Zensational biz! Japan firm starts Buddhist sermon service
Tokyo: Feeling uncertain about life? Need a bit of guidance? A Japanese firm is launching a new service allowing you to talk to a smart speaker and receive a sermon from Buddhist monks.
Tokyo-based Yoriso said today its new feature would enable users to listen to three-minute sermons via a smart speaker given by four monks depending on their mood.
A three-minute sermon is often given at religious services to commemorate the anniversary of a loved one's death in Japan.
Users can talk to a smart speaker developed by Japan's messaging app giant Line and decide how they are feeling: uncertain, angry or sad.
The speaker will then choose a sermon randomly from 12 talks.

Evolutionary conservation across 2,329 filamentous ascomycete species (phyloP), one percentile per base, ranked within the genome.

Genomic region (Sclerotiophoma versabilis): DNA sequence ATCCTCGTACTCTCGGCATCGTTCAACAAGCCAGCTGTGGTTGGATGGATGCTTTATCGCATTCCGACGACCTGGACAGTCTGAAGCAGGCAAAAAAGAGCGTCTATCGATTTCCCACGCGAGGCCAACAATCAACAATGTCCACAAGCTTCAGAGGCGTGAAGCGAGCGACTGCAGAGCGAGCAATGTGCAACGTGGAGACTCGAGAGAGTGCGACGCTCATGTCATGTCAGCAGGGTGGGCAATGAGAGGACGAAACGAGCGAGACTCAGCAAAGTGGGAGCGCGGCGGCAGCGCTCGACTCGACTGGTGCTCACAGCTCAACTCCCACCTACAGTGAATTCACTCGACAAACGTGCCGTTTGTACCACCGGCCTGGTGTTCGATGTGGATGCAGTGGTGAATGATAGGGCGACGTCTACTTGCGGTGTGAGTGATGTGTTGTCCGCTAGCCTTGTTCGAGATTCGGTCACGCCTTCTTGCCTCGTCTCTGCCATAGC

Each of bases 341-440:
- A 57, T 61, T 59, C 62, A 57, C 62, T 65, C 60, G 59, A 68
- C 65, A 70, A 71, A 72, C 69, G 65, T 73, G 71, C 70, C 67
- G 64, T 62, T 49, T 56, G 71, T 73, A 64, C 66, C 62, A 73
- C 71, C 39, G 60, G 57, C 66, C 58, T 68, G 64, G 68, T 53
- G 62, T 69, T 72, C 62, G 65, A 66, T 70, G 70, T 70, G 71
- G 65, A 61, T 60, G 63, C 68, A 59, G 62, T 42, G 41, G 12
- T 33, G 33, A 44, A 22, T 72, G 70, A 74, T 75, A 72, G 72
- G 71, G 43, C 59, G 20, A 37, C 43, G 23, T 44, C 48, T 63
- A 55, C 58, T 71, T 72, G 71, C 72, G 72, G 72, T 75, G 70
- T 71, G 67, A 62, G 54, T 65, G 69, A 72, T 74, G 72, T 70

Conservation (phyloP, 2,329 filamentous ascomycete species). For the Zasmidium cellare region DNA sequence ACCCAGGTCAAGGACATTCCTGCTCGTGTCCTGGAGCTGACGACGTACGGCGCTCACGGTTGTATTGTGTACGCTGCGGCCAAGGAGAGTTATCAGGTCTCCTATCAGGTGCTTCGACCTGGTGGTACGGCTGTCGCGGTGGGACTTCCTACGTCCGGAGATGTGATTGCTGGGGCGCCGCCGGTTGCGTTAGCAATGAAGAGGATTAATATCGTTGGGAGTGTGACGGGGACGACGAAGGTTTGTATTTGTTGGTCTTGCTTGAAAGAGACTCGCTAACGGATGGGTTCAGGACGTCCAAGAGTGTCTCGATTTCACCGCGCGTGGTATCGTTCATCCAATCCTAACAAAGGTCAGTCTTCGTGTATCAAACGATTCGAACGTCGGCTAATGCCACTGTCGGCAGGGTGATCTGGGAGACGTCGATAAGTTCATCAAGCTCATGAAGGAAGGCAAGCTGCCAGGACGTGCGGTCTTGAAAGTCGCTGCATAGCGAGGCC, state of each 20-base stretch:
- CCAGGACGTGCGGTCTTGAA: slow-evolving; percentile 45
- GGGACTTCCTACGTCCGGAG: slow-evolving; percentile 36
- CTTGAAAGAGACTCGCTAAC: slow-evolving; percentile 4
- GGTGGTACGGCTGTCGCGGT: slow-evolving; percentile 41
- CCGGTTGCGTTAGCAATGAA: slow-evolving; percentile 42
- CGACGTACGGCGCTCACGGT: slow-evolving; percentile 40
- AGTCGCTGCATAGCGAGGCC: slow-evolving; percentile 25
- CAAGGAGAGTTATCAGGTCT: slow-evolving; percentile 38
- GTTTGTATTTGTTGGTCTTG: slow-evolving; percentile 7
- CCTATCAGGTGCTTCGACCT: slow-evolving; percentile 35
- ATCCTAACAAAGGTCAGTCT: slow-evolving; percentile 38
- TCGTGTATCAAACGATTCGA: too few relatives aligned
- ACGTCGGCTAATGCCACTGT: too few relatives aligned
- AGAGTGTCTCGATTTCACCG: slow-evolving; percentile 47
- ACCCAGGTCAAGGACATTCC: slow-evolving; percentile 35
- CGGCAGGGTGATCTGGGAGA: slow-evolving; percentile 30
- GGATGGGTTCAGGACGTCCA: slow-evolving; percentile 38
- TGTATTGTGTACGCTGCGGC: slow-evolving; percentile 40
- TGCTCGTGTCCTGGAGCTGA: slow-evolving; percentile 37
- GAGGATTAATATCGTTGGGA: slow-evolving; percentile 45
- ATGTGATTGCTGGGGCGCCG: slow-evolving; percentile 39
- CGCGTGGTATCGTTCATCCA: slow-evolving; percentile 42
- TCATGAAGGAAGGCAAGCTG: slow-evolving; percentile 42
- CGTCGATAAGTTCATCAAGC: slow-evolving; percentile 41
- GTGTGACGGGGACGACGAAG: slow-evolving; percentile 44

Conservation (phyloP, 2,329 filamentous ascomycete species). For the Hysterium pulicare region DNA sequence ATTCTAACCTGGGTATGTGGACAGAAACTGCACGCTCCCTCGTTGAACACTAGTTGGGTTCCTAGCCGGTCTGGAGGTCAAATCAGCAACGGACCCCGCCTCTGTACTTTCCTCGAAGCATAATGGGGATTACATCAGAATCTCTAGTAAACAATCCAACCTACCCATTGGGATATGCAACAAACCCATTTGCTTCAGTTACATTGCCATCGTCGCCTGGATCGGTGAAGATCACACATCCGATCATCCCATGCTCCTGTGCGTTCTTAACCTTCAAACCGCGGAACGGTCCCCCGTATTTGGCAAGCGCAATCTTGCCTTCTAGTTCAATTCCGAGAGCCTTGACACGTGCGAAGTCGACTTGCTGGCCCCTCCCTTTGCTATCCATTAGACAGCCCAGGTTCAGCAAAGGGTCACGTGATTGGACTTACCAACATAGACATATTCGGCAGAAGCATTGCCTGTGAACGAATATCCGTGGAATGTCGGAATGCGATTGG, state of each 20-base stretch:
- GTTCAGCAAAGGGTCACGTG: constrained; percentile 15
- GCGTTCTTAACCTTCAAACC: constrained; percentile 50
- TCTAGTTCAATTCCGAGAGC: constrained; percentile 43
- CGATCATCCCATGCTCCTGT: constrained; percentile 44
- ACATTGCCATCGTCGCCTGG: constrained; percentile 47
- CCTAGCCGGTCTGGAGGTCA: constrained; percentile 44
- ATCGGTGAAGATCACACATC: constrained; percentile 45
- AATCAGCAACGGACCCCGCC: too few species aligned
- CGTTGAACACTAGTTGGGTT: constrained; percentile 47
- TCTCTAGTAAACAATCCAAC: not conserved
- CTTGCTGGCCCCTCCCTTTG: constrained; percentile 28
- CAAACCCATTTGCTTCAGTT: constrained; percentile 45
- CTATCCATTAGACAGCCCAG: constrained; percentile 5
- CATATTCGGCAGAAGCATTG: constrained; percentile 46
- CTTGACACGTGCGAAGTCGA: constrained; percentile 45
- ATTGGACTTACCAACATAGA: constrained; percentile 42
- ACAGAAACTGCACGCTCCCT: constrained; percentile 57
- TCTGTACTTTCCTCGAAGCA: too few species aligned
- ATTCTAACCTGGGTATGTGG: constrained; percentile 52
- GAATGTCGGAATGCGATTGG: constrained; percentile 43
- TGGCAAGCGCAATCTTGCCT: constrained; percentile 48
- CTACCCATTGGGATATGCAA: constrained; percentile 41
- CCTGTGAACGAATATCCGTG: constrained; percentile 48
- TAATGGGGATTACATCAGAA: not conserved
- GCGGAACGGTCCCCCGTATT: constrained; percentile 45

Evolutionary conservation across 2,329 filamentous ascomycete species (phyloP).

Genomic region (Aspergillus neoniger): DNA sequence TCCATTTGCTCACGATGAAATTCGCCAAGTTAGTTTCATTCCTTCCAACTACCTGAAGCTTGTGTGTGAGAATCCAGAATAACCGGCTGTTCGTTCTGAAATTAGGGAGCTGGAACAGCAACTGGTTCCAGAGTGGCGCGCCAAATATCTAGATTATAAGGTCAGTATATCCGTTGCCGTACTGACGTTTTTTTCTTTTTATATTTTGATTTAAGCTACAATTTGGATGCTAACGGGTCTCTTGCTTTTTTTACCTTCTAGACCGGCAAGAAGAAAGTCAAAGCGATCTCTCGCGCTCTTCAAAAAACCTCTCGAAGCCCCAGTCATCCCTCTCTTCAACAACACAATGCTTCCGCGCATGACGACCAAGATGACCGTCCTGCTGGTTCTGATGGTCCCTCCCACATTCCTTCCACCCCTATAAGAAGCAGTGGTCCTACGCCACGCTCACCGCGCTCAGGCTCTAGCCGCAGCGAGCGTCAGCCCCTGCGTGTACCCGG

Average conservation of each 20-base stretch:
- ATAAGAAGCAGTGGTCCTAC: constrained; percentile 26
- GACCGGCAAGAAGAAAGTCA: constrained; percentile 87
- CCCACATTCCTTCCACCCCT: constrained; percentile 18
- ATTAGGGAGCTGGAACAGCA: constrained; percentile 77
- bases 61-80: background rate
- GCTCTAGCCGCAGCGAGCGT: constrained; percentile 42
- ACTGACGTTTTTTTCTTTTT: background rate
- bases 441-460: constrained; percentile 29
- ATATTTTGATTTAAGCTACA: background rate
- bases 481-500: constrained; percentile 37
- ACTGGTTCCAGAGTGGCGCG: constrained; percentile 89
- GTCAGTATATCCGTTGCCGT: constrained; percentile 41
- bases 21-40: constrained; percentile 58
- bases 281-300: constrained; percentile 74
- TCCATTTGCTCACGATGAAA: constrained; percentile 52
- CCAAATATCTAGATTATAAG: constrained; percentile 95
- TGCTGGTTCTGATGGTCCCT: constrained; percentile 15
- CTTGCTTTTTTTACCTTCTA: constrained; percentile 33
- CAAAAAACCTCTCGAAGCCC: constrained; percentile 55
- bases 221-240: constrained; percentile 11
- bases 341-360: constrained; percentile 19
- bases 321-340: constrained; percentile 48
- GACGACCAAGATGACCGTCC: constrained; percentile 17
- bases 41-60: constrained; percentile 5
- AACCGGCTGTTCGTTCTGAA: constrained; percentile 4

"We hope that people will feel close to Buddhist monks" through the new service, Ayaka Takada, spokeswoman for Yoriso, told AFP.
Buddhism and Shintoism are the two major religions in Japan but attachment to religion has dropped.
As the population ages and rural communities shrink, some 30 per cent of Japan's 75,000 Buddhist temples are at risk of closing by 2040, according to Kenji Ishii, a professor of Kokugakuin University in Tokyo.
The new service will be launched late next month.